Tara, thanks for the connection. I'll contact them to ask. I think it's an interesting subject.

And I'll second what antibozo said. I use my hearing for more than knowing what's behind me. It gives me info about my bike if something is falling apart, about the road surface, about the aggressiveness of drivers near me, about cars coming the other way at an intersection (I once avoided a situation with a motorcyclist who ran a red light at like 50mph because I heard him coming and he didn't sound like he was stopping), etc...

Anyway, I certainly don't want to stop anyone from cycling and I was more concerned that a hearing impaired person wouldn't be allowed to bike or protected by the law. Is being hearing impaired enough to establish contributory negligence? I'd think the ADA or some other discrimination law would protect them.

Anyway, I'll contact the bike club Tara linked to.

oboe, I saw that too, but I didn't see a point in calling the guy out. A friend of friend is a dual citizen who's swimming for Mexico, but ESPN has him listed as American. So, it happens.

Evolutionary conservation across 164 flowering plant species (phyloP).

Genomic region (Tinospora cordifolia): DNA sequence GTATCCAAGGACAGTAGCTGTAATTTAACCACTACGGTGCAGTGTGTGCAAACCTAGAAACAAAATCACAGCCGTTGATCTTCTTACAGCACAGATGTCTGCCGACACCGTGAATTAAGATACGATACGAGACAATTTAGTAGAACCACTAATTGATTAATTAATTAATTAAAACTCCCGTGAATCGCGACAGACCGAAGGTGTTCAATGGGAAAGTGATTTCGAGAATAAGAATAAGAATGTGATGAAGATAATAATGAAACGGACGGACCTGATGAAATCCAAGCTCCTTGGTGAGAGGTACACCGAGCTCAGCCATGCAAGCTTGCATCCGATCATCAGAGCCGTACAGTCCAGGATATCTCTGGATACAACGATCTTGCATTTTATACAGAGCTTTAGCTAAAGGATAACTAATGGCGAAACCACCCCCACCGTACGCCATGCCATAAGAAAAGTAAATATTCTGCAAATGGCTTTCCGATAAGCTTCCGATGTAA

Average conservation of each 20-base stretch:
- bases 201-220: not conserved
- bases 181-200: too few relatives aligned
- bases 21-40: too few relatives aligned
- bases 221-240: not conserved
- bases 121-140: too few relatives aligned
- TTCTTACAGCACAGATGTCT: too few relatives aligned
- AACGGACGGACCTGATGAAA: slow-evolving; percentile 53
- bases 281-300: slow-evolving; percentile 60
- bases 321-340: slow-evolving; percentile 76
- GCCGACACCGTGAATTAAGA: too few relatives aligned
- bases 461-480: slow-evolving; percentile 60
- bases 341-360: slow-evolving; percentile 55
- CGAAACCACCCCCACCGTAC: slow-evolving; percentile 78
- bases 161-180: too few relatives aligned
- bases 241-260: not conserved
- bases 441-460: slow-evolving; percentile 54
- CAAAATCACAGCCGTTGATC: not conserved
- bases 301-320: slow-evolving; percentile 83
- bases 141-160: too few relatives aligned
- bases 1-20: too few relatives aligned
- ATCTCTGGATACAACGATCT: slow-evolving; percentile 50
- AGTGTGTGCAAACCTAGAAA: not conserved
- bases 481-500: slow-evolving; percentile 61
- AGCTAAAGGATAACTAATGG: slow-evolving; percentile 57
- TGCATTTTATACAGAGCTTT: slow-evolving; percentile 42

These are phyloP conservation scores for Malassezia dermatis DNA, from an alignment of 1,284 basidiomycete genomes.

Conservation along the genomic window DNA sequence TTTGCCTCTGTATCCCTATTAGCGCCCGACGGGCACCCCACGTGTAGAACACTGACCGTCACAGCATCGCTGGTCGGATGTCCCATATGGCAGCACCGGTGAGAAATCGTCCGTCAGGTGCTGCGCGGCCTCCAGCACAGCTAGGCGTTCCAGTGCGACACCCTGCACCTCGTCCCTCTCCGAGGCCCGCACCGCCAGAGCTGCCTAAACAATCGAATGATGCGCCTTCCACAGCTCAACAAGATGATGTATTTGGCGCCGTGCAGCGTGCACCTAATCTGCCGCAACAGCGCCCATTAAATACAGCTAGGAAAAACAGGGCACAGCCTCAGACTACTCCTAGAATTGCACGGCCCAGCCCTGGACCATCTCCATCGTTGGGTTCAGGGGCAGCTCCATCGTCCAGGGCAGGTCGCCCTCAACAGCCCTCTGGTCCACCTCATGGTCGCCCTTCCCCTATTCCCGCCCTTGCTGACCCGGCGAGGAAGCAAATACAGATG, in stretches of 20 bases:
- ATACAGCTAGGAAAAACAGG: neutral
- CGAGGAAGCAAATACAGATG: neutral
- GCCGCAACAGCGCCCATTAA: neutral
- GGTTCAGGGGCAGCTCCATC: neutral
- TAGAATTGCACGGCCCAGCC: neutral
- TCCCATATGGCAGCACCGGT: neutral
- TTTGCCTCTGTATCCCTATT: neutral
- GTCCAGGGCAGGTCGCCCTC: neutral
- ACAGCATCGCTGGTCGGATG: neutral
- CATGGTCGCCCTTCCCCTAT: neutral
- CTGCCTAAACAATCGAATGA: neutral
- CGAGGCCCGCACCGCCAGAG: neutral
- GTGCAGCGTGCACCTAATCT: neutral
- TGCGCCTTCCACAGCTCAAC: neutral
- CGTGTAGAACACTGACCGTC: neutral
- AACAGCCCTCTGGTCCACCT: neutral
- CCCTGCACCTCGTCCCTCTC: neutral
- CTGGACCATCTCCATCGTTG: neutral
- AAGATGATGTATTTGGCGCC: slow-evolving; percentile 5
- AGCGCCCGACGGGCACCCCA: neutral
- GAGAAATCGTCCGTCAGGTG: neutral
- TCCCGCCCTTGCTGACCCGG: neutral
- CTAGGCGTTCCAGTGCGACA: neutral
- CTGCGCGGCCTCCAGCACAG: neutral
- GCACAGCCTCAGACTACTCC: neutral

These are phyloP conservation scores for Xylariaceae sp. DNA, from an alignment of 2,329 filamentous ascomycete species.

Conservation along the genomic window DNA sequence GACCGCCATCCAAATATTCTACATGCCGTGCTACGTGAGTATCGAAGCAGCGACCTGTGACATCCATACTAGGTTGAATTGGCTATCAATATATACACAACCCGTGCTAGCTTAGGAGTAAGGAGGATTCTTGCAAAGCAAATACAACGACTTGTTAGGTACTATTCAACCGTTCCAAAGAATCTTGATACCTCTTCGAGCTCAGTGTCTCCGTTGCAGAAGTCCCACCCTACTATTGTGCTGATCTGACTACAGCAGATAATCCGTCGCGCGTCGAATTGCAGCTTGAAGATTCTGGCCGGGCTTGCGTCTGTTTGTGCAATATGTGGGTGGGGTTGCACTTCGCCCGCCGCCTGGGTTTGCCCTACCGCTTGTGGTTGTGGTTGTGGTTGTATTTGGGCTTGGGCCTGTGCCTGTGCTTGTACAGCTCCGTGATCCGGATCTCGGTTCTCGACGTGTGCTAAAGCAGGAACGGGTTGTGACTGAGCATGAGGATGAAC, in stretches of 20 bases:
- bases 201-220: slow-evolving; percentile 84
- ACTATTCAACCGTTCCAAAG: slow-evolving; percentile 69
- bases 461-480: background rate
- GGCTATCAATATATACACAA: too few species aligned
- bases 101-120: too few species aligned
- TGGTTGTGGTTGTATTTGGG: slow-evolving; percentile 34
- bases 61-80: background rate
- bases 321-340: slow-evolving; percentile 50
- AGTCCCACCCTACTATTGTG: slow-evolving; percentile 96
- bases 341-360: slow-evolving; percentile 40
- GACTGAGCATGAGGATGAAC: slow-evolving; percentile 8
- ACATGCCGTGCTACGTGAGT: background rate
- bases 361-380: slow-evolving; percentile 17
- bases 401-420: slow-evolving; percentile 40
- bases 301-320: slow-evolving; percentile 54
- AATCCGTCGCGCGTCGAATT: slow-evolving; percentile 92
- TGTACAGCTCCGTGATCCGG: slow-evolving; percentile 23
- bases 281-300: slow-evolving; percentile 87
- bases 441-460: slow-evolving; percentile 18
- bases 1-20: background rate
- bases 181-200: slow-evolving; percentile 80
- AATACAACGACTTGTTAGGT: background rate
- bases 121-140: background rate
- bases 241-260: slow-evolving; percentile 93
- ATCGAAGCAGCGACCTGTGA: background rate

I did some research on a similar issue regarding whether or not hearing impaired people could operate boats when the nautical rules of the road require maintaining a lookout using sight and sound.

First, hearing impaired folks might sense the same things we here in a different manner. IE: vibrations, etc.

Second, I learned the FAA permits hearing impaired pilots to operate aircraft. They are limited to using non-controlled airports and not flying in controlled airspace.

The points above about the distraction issue are good ones.